Allowing Farmers to Determine How They Manage Groundwater is New Approach
Ag Profitability Conference in Oakley to Cover Water Policy, Rental Rates, Grain Outlook and More.
OAKLEY, Kan. – Necessity is the mother of invention, goes the proverb. And that’s how Kansas State University agricultural economist Bill Golden sees what is happening in western Kansas when it comes to how farmers are adapting to a diminishing Ogallala Aquifer. His presentation on how crop profits are affected by water management policies is among several planned for the K-State Ag Profitability Conference Jan. 7 in Oakley.
The Ogallala, which has long been the source of water for farmland irrigation in western Kansas and other states, is being depleted faster than it can be replenished. As a result, government agencies and producers are working to conserve what is left in order to keep the land productive for generations to come.
Golden, a natural resource economist with K-State Research and Extension, said a water regulation program called Intensive Groundwater-Use Control Areas (IGUCAs) implemented more than 30 years ago sparked changes on farms in west-central Kansas when producers lost 15 to 50 percent of their water.
“Farmers there have been very innovative. By adopting new technologies and being willing to try different crops, they’ve returned to their previous levels of profitability,” Golden said.
He believes that farmers will respond to a new process called Local Enhanced Management Areas, or LEMAs, in much the same way. LEMAs, unlike IGUCAs, are public-driven and allow irrigators and other water users to establish their own groundwater conservation policies.
Golden said he is watching the first LEMA in Kansas, the Sheridan County LEMA, or Sheridan 6 LEMA in the northwest part of the state. Through support from the Kansas Water Office, the Kansas Farm Management Association will assist participating producers in that area in keeping accurate enterprise records of their LEMA activities. Golden will then analyze the profitability of the LEMA activities over five years.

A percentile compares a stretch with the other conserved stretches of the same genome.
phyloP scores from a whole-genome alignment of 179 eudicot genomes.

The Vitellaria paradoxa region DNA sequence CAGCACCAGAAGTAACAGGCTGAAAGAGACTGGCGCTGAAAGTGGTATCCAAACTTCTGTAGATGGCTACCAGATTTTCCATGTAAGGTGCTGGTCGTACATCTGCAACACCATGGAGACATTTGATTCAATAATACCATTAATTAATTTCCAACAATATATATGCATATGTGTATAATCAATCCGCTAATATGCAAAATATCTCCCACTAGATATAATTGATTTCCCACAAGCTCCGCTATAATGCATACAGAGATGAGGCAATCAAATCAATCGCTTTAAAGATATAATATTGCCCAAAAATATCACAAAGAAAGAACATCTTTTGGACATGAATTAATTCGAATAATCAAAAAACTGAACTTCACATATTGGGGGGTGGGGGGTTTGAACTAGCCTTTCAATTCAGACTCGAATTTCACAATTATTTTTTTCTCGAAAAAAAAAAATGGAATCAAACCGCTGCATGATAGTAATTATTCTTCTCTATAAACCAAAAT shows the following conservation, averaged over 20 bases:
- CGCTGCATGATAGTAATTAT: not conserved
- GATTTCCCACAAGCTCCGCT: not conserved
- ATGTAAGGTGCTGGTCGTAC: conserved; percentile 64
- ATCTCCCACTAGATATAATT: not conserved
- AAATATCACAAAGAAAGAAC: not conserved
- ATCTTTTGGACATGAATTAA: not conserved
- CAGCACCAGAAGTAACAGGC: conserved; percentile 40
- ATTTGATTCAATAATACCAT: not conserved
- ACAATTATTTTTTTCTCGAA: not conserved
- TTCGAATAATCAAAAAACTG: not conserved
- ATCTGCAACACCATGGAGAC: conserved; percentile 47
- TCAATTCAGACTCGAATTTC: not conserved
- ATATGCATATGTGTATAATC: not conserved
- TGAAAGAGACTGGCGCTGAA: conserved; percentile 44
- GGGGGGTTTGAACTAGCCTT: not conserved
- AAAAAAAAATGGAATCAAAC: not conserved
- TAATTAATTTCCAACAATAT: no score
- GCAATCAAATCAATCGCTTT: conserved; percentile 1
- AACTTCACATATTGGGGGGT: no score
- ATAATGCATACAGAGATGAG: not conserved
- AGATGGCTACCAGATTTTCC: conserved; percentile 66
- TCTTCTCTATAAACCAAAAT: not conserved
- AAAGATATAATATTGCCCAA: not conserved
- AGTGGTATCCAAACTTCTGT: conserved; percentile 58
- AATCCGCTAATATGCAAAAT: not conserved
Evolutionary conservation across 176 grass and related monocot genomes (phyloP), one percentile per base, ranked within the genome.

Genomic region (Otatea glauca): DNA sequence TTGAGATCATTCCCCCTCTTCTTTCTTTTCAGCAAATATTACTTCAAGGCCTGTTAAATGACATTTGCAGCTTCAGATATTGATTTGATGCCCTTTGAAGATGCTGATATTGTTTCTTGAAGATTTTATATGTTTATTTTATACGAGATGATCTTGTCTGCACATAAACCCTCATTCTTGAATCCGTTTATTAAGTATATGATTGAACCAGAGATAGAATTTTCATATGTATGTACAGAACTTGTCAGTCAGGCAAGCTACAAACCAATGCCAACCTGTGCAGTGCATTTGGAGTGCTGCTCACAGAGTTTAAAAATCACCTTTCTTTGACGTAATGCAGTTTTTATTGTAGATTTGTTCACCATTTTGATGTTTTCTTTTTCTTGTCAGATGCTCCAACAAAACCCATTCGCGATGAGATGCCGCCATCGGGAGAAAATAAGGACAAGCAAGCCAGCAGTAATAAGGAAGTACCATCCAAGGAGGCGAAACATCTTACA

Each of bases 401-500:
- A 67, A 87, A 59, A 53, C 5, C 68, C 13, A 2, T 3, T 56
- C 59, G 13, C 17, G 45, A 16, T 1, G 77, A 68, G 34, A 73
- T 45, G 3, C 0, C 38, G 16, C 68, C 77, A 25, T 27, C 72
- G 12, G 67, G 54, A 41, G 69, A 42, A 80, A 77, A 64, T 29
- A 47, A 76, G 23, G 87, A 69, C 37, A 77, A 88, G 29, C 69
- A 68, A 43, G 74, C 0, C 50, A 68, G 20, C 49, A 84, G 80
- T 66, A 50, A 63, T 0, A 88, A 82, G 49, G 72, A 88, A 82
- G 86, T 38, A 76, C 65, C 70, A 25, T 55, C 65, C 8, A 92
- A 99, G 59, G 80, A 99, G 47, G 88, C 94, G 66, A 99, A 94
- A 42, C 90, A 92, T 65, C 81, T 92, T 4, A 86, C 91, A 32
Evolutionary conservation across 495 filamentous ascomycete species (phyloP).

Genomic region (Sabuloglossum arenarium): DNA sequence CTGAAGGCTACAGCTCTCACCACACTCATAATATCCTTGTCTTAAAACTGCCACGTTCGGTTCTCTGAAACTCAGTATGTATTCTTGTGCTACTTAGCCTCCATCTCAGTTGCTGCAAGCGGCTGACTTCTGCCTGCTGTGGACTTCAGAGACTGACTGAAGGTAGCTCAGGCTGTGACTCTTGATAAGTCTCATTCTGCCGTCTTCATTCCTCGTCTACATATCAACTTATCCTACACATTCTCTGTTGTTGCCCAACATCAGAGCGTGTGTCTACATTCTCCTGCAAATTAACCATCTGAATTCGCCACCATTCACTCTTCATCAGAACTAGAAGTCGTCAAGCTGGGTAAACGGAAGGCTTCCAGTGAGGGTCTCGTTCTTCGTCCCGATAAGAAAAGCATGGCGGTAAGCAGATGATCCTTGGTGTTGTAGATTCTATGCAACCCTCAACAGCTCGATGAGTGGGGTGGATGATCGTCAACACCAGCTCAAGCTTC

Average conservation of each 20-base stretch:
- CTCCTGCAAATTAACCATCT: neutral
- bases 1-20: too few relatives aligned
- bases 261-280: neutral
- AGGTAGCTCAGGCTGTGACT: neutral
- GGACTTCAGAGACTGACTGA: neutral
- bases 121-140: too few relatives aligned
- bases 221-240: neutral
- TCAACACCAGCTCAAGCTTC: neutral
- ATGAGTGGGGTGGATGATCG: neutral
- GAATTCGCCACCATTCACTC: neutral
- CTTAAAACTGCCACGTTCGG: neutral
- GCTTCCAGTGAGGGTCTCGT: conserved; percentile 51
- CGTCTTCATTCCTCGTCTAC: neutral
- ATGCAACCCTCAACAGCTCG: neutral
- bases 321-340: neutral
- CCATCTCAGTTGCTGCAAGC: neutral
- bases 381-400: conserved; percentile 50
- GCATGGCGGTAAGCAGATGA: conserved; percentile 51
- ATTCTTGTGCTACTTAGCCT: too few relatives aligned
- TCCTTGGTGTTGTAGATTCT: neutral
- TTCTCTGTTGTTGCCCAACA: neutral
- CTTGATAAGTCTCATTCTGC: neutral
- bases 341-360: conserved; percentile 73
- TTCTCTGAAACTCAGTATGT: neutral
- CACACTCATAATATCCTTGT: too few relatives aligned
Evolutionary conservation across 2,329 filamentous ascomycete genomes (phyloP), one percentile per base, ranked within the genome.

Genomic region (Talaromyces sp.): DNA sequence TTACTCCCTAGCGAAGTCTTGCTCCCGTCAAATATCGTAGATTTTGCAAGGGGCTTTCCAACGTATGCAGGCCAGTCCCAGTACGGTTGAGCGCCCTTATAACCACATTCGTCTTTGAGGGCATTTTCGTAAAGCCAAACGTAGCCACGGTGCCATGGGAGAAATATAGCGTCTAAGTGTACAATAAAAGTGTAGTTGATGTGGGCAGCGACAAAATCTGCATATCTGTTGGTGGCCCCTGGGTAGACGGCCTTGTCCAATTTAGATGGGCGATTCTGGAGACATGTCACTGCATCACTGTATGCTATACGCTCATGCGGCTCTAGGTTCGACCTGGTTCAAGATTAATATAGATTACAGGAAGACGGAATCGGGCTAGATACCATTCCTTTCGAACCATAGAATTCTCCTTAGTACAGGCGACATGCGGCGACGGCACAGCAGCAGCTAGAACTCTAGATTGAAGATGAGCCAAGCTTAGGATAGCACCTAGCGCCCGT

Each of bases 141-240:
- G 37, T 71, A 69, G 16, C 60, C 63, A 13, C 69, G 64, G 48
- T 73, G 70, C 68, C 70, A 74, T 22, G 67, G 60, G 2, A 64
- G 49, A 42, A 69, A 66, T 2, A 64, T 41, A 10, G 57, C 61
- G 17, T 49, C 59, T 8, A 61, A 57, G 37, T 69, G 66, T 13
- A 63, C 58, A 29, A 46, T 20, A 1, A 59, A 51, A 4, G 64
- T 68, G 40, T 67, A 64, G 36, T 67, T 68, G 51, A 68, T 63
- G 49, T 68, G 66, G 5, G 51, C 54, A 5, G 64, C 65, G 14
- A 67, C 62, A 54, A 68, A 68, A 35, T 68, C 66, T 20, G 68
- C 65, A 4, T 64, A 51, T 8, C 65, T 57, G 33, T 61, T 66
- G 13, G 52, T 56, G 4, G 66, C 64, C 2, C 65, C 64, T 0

The conference will feature presentations by K-State agricultural economists including:
- Grain Market Outlook and Strategies for 2014 – Dan O’Brien;
- How Crop Profits are Affected by LEMAs and Other Irrigation Water Management Policies – Bill Golden;
- Farmland Rental Rates for Irrigated, Dryland and Pasture – Mykel Taylor;
- Macroeconomic and Agricultural Outlook – Brian Briggeman;
- Beef Cattle Leases and Pasture Rental Arrangements – Marty Fear and Dan O’Brien; and
- Northwest Kansas Farm Management Association Crop Enterprise Lease Breakevens and New Tax Law Issues – Kiel Roehl, Mark Wood and Clint Milliman.
The cost to attend is $15 if paid by Jan. 3 or $20 at the door. Lunch is provided. More information or registration is available by contacting Julie Niehage in the K-State Research and Extension Golden Prairie District at 785-671-3245 or firstname.lastname@example.org.
K-State Research and Extension is a short name for the Kansas State University Agricultural Experiment Station and Cooperative Extension Service, a program designed to generate and distribute useful knowledge for the well-being of Kansans. Supported by county, state, federal and private funds, the program has county Extension offices, experiment fields, area Extension offices and regional research centers statewide. Its headquarters is on the K-State campus, Manhattan.
Story by: Mary Lou Petermlpeter@ksu.eduK-State Research & Extension News
Julie Niehage – 785-671-3245 or email@example.com; Dana Belshe – 785-890-4880 or firstname.lastname@example.org